Roee Rosen: Vile, Evil, Veil

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Roee Rosen: Vile, Evil, Veil
© the artist
'Live and Die as Eva Braun: The Dance' by Roee Rosen

Although Roee Rosen's film,' Out (Tse)', begins as a seemingly straightforward, if sexually frank, documentary – its talking-heads format featuring two Israeli women explaining their involvement in the bondage-domination-sadomasochism scene – it soon transforms into something else entirely. For a start, there's the women's terminology – 'domination' and 'submission', 'oppression' and 'subjugation', 'top' and 'bottom' – that metaphorically echoes the social and political power structures within the artist's native Israel (also alluded to in the show's anagrammatic title).

Next, there's the spectre of the country's controversial Minister of Foreign Affairs, Avigdor Lieberman. One of the women claims to be spiritually possessed by the belligerent spokesman for the right-wing settler movement – leading to a graphic and disturbing exorcism. A scene involving, yes, nakedness and paddling, as well as guttural outpourings of extremist political diatribes. By the time the final scene rolls around, featuring two male musicians performing a lugubrious, Tom Waitsian folk song, the feeling has become one of a curious, symbolic unfolding of ideas to do with identity and foreign occupation, and with boundaries being dangerously transgressed.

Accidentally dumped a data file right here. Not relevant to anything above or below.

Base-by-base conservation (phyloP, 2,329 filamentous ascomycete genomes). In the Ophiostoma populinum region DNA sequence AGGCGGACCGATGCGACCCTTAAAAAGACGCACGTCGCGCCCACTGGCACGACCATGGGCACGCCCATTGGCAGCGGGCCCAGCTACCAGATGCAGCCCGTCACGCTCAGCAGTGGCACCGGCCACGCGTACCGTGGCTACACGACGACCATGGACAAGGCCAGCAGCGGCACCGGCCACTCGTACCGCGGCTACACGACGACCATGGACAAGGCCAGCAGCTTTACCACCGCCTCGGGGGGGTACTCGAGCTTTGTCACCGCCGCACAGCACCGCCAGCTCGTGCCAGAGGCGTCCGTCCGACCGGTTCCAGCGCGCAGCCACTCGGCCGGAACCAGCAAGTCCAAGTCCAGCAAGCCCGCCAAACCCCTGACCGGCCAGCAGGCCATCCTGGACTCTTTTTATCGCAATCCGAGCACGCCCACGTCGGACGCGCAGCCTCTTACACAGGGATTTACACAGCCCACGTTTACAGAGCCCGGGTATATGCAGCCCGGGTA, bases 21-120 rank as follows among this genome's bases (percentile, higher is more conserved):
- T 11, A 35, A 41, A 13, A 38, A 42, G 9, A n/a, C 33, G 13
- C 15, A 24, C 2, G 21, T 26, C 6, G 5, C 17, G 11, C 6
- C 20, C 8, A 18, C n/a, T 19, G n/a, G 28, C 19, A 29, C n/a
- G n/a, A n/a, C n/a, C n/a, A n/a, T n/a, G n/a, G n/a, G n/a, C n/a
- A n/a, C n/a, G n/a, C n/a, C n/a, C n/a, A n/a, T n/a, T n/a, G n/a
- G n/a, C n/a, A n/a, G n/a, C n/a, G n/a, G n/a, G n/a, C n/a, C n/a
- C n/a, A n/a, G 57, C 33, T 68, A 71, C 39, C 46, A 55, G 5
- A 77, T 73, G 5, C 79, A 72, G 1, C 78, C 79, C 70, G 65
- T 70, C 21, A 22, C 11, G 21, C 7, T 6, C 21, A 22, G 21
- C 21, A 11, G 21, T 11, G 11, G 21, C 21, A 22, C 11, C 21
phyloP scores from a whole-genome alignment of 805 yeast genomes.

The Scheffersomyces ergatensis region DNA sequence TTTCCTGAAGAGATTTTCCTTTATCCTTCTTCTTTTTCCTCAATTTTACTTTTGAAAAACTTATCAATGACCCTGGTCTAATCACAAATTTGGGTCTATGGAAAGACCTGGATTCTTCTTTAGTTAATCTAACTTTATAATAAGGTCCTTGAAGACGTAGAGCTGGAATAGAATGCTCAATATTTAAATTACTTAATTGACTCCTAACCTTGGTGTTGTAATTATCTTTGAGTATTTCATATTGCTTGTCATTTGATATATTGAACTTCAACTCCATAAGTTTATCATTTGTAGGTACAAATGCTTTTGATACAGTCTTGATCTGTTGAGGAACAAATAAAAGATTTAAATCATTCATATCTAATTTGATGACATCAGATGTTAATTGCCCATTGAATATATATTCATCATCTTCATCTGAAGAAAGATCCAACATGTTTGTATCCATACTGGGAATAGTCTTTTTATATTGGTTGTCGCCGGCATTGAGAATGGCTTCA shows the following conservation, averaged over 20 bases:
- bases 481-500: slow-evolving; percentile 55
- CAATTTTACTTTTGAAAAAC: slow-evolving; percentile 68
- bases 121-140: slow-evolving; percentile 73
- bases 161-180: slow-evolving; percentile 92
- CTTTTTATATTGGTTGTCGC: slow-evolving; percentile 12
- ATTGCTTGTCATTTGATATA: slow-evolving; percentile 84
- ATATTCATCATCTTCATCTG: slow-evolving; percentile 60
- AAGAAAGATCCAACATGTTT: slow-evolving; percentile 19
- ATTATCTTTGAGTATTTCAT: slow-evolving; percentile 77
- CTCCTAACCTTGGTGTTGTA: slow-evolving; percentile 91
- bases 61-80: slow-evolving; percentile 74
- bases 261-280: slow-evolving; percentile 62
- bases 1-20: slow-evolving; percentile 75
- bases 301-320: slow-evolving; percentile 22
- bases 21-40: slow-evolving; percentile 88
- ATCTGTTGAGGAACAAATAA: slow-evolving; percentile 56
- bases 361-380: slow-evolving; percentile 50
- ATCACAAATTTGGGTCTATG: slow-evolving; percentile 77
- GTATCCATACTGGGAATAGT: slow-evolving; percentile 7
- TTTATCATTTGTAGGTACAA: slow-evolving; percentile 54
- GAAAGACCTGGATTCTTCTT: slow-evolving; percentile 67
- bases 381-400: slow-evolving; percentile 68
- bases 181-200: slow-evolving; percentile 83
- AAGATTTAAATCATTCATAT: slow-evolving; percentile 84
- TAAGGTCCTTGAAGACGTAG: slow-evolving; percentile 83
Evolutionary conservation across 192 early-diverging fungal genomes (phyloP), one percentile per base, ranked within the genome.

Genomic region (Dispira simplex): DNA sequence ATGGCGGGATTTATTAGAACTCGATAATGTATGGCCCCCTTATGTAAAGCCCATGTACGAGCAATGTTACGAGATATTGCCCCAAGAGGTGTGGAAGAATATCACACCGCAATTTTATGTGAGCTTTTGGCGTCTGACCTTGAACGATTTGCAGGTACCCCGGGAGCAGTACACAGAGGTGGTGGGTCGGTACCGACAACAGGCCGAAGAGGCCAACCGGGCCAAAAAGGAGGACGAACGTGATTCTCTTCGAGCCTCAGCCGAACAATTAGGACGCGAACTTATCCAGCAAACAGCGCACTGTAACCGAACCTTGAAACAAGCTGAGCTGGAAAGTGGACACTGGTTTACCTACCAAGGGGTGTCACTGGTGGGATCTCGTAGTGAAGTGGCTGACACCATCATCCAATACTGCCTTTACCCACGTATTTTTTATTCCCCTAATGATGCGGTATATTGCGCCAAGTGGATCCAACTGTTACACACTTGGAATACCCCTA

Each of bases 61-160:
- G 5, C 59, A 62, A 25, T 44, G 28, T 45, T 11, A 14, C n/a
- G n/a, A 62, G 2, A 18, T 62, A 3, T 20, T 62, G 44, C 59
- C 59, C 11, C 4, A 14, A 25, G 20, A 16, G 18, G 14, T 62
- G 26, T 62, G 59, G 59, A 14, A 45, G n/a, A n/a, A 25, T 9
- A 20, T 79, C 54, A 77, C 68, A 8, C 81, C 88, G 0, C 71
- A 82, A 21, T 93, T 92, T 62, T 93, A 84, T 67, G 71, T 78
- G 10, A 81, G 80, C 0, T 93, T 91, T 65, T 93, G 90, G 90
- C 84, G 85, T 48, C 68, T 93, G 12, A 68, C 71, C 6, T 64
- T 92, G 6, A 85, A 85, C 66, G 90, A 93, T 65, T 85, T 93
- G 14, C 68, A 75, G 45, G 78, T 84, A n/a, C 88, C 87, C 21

There's a similarly dreamlike conception in the ground floor installation, 'Live and Die as Eva Braun', which posits the viewer as a participant in a virtual reality reenactment of the last moments of Hitler's lover. But the piece comes off as rather heavy-handed, hampered by the purple prose of the narrative texts, the endlessly overwrought descriptions of the Fuhrer's flabby veiny carnality. What ultimately redeems it are the accompanying monochrome works on paper, which are fantastic – in both senses of the word. Grotesque, folkloric, Struwwelpeter-esque amalgamations of German Romantic and Nazi imagery, they suggest slippages in the historical order of things, the darkly fecund power of imagination.


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